I try to monitor the industry message boards as time permits and it amazes me how in our industry this seems to be the overwhelming theme for most people’s questions about buying equipment. It is possible to buy a good product and it is possible to buy a cheap product, but rarely do the two mix. I know it happens in other industries as well and we are all guilty of trying to get the cheapest price possible, but there is a reason that there is a saying for this. “You get what you pay for.”
Good: Excerpts from dictionary.com “satisfactory in quality, quantity, or degree. Of high quality; excellent.”
Cheap: Excerpts from dictionary.com “costing very little; relatively low in price; inexpensive. Of little account; of small value; mean; shoddy. Embarrassed; sheepish. Stingy; miserly”
So after looking at those definitions it seems to me as if those 2 words should not be used together when asking about equipment or goods. Buying the cheapest model doesn’t always save you money and if you want something good, sometimes you have to pay for it.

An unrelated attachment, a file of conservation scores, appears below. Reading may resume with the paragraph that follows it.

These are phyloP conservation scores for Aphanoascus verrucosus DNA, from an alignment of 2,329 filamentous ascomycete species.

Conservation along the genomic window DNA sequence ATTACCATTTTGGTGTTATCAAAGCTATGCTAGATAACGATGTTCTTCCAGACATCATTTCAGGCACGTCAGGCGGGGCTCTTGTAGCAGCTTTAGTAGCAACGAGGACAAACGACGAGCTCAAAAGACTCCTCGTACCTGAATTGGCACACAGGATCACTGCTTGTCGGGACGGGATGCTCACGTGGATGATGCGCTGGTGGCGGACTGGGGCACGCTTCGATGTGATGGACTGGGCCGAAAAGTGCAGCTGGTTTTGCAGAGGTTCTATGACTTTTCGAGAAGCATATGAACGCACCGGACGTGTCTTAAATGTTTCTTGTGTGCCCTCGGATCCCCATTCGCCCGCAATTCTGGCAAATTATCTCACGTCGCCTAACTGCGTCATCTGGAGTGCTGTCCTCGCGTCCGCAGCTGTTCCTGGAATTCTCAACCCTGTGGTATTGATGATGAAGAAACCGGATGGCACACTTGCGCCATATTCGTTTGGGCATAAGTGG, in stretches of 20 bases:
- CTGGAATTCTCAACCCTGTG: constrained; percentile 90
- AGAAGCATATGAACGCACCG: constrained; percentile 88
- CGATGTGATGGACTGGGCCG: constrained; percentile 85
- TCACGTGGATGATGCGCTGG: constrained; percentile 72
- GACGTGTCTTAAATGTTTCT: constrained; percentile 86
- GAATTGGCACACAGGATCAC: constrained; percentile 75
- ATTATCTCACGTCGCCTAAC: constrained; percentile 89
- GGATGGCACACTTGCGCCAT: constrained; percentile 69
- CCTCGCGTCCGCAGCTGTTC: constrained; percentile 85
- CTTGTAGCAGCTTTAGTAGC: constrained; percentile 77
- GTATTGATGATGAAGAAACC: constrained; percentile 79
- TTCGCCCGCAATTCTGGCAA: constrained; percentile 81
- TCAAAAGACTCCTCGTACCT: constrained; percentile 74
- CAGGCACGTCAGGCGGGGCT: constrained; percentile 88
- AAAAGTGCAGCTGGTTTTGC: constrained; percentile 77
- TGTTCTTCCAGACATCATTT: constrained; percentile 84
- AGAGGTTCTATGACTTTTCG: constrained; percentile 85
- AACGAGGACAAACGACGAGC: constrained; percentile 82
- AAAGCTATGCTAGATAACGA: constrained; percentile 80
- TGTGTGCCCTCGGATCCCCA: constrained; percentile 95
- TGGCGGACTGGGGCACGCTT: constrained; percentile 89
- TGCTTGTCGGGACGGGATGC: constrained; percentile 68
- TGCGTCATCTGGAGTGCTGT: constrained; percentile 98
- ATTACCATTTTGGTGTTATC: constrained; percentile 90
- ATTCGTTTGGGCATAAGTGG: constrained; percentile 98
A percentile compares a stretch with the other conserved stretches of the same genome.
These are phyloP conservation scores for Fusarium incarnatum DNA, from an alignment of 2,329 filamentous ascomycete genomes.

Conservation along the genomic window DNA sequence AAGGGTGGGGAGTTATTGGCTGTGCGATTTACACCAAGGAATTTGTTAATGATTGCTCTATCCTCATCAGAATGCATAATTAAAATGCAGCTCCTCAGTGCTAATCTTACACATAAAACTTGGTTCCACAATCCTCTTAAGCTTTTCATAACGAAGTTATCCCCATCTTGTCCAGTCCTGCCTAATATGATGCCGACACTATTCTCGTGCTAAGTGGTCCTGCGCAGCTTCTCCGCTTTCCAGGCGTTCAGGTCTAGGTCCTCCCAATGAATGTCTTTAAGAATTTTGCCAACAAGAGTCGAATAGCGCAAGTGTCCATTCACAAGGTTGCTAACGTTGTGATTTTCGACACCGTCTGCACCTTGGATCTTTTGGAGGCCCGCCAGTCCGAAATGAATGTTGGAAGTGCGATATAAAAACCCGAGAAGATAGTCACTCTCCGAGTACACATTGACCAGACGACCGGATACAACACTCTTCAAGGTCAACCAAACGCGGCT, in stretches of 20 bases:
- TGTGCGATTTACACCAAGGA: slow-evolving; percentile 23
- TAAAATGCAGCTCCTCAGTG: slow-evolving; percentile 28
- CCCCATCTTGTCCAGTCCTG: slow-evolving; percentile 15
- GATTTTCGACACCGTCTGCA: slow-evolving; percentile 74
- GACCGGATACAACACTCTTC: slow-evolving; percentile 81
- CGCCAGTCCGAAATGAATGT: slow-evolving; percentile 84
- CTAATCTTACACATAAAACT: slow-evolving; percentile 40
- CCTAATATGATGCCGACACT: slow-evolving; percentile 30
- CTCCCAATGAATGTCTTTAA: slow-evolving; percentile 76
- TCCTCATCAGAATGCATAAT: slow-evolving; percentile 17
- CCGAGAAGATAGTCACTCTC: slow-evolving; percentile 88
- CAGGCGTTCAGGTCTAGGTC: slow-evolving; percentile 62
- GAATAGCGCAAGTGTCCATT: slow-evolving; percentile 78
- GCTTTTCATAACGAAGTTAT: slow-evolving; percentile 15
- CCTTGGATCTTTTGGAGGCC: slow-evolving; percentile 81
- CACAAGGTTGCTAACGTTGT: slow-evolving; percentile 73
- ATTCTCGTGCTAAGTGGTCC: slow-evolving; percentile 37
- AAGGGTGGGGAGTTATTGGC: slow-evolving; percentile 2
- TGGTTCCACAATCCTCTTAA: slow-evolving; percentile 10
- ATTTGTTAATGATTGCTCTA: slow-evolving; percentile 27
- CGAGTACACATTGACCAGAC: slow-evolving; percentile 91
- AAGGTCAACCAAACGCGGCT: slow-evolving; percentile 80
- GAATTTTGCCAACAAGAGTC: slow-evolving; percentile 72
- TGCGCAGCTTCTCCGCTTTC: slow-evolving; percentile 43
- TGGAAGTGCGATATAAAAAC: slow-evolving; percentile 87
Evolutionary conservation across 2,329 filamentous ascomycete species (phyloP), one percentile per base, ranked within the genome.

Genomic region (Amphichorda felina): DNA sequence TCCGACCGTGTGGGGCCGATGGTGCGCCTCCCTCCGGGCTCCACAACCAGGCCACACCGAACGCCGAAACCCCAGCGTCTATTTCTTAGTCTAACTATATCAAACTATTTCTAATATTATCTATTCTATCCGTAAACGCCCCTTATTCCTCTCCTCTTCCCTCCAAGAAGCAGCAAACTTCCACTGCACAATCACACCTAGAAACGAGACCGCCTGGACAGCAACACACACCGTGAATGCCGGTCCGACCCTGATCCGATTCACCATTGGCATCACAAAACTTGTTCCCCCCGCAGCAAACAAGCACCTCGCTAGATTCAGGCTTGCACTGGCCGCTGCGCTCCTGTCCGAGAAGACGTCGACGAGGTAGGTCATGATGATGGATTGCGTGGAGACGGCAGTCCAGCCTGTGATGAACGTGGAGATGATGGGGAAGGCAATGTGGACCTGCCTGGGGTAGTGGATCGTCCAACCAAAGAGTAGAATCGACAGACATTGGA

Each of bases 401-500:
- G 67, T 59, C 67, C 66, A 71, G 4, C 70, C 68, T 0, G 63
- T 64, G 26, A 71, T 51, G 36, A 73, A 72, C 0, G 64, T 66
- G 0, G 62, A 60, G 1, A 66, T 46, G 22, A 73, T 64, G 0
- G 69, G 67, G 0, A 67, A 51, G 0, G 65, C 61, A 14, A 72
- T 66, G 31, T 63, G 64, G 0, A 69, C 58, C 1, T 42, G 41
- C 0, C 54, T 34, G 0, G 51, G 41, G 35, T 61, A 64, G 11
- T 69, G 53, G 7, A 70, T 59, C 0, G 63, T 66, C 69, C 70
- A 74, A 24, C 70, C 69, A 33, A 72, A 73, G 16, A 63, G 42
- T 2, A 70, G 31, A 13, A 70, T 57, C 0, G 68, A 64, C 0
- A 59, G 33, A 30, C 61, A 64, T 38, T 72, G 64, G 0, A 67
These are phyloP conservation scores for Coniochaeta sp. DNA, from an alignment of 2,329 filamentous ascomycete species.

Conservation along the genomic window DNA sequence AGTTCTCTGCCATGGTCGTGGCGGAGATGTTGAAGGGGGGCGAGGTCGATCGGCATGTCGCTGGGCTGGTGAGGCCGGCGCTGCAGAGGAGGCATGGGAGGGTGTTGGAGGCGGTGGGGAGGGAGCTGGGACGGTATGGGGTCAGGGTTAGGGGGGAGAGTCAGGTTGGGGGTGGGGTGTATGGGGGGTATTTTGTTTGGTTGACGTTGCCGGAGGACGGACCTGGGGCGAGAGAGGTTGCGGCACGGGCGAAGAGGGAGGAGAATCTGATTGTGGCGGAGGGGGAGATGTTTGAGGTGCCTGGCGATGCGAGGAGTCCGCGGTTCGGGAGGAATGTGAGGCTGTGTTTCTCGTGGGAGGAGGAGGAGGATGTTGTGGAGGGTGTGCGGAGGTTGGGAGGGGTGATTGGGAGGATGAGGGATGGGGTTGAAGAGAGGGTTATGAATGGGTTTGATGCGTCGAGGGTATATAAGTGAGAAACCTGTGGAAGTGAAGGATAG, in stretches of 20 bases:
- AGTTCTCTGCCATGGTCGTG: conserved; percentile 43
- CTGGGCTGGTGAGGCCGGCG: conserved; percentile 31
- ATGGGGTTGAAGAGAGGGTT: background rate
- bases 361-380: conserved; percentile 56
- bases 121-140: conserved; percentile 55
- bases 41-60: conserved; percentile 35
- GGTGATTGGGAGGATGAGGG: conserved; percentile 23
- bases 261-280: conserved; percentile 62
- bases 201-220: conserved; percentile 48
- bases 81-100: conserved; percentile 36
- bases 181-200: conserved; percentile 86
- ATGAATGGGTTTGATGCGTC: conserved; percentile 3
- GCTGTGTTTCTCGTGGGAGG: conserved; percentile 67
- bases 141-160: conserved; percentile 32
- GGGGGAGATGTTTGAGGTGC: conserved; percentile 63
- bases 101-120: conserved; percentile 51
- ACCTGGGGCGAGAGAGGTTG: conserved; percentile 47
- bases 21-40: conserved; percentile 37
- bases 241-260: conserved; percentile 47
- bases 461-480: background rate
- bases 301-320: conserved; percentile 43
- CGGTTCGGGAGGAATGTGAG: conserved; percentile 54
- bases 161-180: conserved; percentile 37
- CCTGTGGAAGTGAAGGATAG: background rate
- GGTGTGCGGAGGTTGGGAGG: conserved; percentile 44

All too often I have heard the horror stories of customers who have just looked at the price tag and invested their hard earned money into the cheapest model. The problem is they get that cheap item back to their location and it doesn’t work, doesn’t hold up to the normal expected use or just downright SUCKS. So now was that item actually cheap? Not really! It is now an expensive mistake and an even larger headache to eliminate the problem since you have probably sold your customers the service based on that piece of equipment.
So let’s all try to start looking at how we shop for items in a different way. Let’s replace words like good and cheap with; valuable, sturdy, efficient, useful, return on investment and my favorite; bang for the Buck!